1. This study compared the prevalence of chronic kidney disease (CKD) and its risk factors between adult populations in China and the United States.
2. The prevalence of decreased estimated glomerular filtration rate (eGFR) was 6.5% in the US versus 2.7% in China, whereas the prevalence of albuminuria was 8.1% in the US versus 9.5% in China.
3. Stronger associations of diabetes with both indicators were seen in the US participants, whereas stronger associations of male sex with both indicators and of hypertension with albuminuria were observed in the Chinese participants.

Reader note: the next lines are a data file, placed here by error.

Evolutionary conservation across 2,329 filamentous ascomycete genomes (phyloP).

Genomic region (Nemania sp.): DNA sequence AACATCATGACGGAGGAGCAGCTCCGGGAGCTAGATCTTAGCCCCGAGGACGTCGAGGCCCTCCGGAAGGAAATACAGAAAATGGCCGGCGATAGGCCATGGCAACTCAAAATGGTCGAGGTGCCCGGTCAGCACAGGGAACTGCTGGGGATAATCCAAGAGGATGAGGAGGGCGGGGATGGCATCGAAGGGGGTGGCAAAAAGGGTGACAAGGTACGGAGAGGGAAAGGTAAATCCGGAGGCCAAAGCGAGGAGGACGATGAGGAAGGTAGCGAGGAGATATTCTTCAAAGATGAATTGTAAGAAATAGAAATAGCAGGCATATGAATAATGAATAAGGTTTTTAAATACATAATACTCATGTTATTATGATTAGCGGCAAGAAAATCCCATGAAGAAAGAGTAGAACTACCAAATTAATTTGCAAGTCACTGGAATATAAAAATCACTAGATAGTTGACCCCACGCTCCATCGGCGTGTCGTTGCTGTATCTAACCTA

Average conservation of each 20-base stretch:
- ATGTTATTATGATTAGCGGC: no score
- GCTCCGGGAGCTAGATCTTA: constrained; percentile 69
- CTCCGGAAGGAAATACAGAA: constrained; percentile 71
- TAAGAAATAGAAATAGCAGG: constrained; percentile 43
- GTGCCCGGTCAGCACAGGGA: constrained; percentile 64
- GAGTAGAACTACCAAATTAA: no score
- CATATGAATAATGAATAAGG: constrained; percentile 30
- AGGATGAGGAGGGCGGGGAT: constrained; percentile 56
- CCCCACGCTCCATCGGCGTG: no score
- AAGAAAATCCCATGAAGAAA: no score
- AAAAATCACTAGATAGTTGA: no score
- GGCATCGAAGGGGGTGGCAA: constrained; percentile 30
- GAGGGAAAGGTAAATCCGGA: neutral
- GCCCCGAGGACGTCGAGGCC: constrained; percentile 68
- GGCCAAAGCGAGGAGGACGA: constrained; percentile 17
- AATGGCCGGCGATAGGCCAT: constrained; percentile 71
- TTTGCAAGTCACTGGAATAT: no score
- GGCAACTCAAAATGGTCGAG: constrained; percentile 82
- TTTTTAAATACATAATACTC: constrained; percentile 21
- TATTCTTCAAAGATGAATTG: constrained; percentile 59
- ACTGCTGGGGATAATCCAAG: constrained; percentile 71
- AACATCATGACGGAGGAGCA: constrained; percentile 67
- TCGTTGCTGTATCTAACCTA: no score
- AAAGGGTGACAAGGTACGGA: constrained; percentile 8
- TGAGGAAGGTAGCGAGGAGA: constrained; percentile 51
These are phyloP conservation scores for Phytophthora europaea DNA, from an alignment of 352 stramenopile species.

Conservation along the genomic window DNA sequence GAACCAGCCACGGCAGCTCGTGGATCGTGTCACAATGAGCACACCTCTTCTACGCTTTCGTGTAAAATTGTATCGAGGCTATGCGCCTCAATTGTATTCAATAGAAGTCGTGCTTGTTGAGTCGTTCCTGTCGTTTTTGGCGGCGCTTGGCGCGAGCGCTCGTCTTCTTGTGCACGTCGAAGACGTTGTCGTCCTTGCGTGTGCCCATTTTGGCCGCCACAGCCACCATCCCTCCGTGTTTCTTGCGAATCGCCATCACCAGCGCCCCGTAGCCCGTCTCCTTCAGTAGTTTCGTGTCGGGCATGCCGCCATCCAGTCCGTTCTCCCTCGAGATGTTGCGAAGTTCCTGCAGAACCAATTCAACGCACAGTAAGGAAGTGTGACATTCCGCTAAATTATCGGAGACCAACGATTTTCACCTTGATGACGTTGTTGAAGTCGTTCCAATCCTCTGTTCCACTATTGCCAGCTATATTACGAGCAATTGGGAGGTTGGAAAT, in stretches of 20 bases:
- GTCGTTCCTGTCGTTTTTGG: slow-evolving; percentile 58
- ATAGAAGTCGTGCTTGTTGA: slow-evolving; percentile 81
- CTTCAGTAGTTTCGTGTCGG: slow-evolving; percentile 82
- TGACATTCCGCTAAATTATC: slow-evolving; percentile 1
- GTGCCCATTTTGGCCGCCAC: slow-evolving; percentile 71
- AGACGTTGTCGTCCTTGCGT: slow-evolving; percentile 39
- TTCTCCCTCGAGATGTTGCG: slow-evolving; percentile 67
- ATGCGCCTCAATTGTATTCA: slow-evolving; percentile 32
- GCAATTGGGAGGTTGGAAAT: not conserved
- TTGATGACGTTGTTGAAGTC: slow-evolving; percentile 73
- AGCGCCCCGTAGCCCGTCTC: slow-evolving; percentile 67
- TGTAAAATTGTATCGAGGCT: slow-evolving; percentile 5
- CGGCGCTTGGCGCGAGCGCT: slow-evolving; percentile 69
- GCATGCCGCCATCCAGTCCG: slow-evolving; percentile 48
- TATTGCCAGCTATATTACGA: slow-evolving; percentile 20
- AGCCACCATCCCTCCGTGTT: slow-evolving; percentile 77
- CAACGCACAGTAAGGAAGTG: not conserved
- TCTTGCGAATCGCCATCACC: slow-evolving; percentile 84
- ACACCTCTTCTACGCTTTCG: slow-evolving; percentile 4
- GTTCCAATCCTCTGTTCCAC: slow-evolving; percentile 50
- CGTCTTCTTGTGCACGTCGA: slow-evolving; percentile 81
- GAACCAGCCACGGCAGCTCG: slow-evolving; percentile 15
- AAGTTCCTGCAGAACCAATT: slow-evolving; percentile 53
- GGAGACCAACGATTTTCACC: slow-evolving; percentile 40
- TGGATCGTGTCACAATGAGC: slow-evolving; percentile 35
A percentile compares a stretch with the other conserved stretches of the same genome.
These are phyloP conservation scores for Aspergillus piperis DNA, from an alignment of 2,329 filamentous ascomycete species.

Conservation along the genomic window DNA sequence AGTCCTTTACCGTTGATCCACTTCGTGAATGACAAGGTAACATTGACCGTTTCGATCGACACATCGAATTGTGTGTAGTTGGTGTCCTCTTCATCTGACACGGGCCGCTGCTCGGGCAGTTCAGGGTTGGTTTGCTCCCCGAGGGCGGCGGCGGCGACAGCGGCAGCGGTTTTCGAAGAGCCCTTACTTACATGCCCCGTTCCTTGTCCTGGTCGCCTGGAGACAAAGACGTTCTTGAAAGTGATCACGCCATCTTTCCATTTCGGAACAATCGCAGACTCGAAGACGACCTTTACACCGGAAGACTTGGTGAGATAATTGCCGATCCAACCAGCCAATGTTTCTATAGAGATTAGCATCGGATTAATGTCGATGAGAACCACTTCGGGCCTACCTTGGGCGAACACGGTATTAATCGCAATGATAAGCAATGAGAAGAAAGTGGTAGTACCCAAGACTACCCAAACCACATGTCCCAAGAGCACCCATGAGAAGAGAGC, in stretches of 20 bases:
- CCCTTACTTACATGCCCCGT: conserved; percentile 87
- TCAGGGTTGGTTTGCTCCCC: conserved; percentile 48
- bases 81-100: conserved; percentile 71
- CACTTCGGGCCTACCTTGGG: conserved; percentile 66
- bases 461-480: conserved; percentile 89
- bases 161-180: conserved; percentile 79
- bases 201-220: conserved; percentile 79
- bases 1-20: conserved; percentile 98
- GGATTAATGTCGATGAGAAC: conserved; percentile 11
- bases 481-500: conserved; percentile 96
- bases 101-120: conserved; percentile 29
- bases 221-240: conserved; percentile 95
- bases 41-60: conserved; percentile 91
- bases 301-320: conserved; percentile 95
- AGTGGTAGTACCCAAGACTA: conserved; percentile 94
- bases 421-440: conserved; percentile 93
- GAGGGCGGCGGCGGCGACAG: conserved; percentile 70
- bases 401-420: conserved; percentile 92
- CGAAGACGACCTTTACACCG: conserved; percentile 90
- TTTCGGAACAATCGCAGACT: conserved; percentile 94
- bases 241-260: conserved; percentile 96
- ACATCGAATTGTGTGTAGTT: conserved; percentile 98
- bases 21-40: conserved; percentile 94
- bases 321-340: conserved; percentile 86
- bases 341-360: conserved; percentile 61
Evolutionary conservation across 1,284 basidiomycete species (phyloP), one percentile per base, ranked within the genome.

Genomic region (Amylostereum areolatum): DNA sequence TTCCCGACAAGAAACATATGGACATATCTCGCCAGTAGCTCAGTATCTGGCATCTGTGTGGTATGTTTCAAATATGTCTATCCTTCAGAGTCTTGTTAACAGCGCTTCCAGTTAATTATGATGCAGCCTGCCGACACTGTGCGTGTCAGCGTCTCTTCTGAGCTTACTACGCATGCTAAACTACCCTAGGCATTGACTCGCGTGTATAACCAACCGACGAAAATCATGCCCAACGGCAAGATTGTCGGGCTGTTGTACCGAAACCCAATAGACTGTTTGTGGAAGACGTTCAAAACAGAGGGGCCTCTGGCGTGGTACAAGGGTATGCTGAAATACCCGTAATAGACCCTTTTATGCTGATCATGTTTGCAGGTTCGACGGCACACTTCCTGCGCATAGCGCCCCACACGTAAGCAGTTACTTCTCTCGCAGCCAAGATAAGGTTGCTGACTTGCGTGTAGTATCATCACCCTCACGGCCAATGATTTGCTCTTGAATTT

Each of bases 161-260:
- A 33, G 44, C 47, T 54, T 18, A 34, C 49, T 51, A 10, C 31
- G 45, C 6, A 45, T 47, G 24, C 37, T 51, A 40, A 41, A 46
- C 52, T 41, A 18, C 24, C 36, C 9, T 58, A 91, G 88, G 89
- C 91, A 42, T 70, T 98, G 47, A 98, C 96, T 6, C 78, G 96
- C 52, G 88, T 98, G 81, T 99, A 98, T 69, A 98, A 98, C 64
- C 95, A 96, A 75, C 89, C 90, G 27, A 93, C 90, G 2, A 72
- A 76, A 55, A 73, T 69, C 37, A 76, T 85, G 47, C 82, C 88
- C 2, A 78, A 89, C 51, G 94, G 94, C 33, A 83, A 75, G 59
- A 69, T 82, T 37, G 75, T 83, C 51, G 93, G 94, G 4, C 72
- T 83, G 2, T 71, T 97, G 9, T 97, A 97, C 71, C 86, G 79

The article is generally reliable and trustworthy as it is based on two nationally representative datasets from each country, which provides a good basis for comparison between China and the United States regarding CKD prevalence and risk factors. The authors also provide detailed information about their methods, which adds to its credibility. However, there are some potential biases that should be noted when interpreting these results. First, there may be differences between countries that are not accounted for by this study such as lifestyle factors or environmental exposures that could influence CKD prevalence or risk factors for CKD. Additionally, since this is a cross-sectional study, it cannot establish causal relationships between risk factors and CKD prevalence; thus, further research is needed to explore these relationships more deeply. Finally, there may be other unmeasured confounders that could have influenced the results; therefore, caution should be taken when interpreting these findings.